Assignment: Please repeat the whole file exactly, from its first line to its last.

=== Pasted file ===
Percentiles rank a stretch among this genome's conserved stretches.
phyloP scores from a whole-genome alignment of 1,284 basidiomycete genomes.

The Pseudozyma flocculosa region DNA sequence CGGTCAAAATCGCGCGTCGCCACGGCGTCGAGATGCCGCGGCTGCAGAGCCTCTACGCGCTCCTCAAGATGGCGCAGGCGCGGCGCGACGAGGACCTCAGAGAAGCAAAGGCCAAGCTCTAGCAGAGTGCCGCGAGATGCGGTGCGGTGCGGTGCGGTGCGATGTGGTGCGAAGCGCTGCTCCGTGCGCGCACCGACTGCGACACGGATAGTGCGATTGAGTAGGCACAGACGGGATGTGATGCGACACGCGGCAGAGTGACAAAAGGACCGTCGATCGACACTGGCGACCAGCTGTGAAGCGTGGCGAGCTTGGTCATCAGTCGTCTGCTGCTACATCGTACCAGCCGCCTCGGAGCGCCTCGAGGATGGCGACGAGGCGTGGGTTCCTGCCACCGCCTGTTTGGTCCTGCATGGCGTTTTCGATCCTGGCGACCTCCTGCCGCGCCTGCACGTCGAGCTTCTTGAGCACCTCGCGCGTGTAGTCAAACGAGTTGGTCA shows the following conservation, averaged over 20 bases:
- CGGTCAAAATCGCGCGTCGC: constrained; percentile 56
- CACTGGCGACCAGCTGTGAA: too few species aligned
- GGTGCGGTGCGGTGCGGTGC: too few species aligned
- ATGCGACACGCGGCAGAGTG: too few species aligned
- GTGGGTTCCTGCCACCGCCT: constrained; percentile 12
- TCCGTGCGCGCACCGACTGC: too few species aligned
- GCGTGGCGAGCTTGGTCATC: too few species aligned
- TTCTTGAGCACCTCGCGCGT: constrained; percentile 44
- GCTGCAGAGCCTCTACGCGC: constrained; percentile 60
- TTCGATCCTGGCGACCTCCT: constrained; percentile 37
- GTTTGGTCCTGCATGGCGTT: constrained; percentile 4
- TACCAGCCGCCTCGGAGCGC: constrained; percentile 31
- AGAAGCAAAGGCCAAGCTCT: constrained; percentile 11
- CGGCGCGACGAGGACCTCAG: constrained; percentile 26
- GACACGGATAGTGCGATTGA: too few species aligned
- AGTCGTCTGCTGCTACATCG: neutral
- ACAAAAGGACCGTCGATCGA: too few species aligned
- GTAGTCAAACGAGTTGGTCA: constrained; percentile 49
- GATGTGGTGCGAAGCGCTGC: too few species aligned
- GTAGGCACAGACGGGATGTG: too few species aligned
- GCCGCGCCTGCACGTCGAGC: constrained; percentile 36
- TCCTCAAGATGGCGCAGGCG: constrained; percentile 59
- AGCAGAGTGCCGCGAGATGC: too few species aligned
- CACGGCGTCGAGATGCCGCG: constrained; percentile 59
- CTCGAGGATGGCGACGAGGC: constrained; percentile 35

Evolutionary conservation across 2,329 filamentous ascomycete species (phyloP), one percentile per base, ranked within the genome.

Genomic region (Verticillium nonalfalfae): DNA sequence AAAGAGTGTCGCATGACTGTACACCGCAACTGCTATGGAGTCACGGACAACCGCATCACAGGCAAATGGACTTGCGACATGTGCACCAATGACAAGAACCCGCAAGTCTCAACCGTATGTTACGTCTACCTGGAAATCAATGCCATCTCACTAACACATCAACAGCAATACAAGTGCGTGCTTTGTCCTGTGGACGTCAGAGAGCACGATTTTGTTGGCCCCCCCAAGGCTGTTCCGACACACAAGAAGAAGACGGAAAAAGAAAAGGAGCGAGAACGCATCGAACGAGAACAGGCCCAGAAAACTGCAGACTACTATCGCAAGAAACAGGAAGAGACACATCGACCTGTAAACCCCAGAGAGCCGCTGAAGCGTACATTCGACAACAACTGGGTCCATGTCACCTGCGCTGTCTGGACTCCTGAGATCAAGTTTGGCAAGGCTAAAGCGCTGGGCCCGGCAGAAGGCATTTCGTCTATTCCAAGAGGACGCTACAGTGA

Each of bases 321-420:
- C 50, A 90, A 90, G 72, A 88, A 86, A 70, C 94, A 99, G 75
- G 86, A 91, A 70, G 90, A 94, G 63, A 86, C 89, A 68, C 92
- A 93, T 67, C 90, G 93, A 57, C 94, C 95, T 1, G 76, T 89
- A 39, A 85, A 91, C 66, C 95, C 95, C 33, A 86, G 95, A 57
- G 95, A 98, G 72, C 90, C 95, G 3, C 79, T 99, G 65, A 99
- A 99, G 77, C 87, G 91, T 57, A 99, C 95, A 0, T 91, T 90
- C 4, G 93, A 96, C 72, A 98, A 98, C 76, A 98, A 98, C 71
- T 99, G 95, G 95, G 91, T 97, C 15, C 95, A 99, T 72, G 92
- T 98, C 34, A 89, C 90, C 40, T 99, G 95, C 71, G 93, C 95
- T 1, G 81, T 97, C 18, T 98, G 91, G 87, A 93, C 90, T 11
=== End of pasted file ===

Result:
Percentiles rank a stretch among this genome's conserved stretches.
phyloP scores from a whole-genome alignment of 1,284 basidiomycete genomes.

The Pseudozyma flocculosa region DNA sequence CGGTCAAAATCGCGCGTCGCCACGGCGTCGAGATGCCGCGGCTGCAGAGCCTCTACGCGCTCCTCAAGATGGCGCAGGCGCGGCGCGACGAGGACCTCAGAGAAGCAAAGGCCAAGCTCTAGCAGAGTGCCGCGAGATGCGGTGCGGTGCGGTGCGGTGCGATGTGGTGCGAAGCGCTGCTCCGTGCGCGCACCGACTGCGACACGGATAGTGCGATTGAGTAGGCACAGACGGGATGTGATGCGACACGCGGCAGAGTGACAAAAGGACCGTCGATCGACACTGGCGACCAGCTGTGAAGCGTGGCGAGCTTGGTCATCAGTCGTCTGCTGCTACATCGTACCAGCCGCCTCGGAGCGCCTCGAGGATGGCGACGAGGCGTGGGTTCCTGCCACCGCCTGTTTGGTCCTGCATGGCGTTTTCGATCCTGGCGACCTCCTGCCGCGCCTGCACGTCGAGCTTCTTGAGCACCTCGCGCGTGTAGTCAAACGAGTTGGTCA shows the following conservation, averaged over 20 bases:
- CGGTCAAAATCGCGCGTCGC: constrained; percentile 56
- CACTGGCGACCAGCTGTGAA: too few species aligned
- GGTGCGGTGCGGTGCGGTGC: too few species aligned
- ATGCGACACGCGGCAGAGTG: too few species aligned
- GTGGGTTCCTGCCACCGCCT: constrained; percentile 12
- TCCGTGCGCGCACCGACTGC: too few species aligned
- GCGTGGCGAGCTTGGTCATC: too few species aligned
- TTCTTGAGCACCTCGCGCGT: constrained; percentile 44
- GCTGCAGAGCCTCTACGCGC: constrained; percentile 60
- TTCGATCCTGGCGACCTCCT: constrained; percentile 37
- GTTTGGTCCTGCATGGCGTT: constrained; percentile 4
- TACCAGCCGCCTCGGAGCGC: constrained; percentile 31
- AGAAGCAAAGGCCAAGCTCT: constrained; percentile 11
- CGGCGCGACGAGGACCTCAG: constrained; percentile 26
- GACACGGATAGTGCGATTGA: too few species aligned
- AGTCGTCTGCTGCTACATCG: neutral
- ACAAAAGGACCGTCGATCGA: too few species aligned
- GTAGTCAAACGAGTTGGTCA: constrained; percentile 49
- GATGTGGTGCGAAGCGCTGC: too few species aligned
- GTAGGCACAGACGGGATGTG: too few species aligned
- GCCGCGCCTGCACGTCGAGC: constrained; percentile 36
- TCCTCAAGATGGCGCAGGCG: constrained; percentile 59
- AGCAGAGTGCCGCGAGATGC: too few species aligned
- CACGGCGTCGAGATGCCGCG: constrained; percentile 59
- CTCGAGGATGGCGACGAGGC: constrained; percentile 35

Evolutionary conservation across 2,329 filamentous ascomycete species (phyloP), one percentile per base, ranked within the genome.

Genomic region (Verticillium nonalfalfae): DNA sequence AAAGAGTGTCGCATGACTGTACACCGCAACTGCTATGGAGTCACGGACAACCGCATCACAGGCAAATGGACTTGCGACATGTGCACCAATGACAAGAACCCGCAAGTCTCAACCGTATGTTACGTCTACCTGGAAATCAATGCCATCTCACTAACACATCAACAGCAATACAAGTGCGTGCTTTGTCCTGTGGACGTCAGAGAGCACGATTTTGTTGGCCCCCCCAAGGCTGTTCCGACACACAAGAAGAAGACGGAAAAAGAAAAGGAGCGAGAACGCATCGAACGAGAACAGGCCCAGAAAACTGCAGACTACTATCGCAAGAAACAGGAAGAGACACATCGACCTGTAAACCCCAGAGAGCCGCTGAAGCGTACATTCGACAACAACTGGGTCCATGTCACCTGCGCTGTCTGGACTCCTGAGATCAAGTTTGGCAAGGCTAAAGCGCTGGGCCCGGCAGAAGGCATTTCGTCTATTCCAAGAGGACGCTACAGTGA

Each of bases 321-420:
- C 50, A 90, A 90, G 72, A 88, A 86, A 70, C 94, A 99, G 75
- G 86, A 91, A 70, G 90, A 94, G 63, A 86, C 89, A 68, C 92
- A 93, T 67, C 90, G 93, A 57, C 94, C 95, T 1, G 76, T 89
- A 39, A 85, A 91, C 66, C 95, C 95, C 33, A 86, G 95, A 57
- G 95, A 98, G 72, C 90, C 95, G 3, C 79, T 99, G 65, A 99
- A 99, G 77, C 87, G 91, T 57, A 99, C 95, A 0, T 91, T 90
- C 4, G 93, A 96, C 72, A 98, A 98, C 76, A 98, A 98, C 71
- T 99, G 95, G 95, G 91, T 97, C 15, C 95, A 99, T 72, G 92
- T 98, C 34, A 89, C 90, C 40, T 99, G 95, C 71, G 93, C 95
- T 1, G 81, T 97, C 18, T 98, G 91, G 87, A 93, C 90, T 11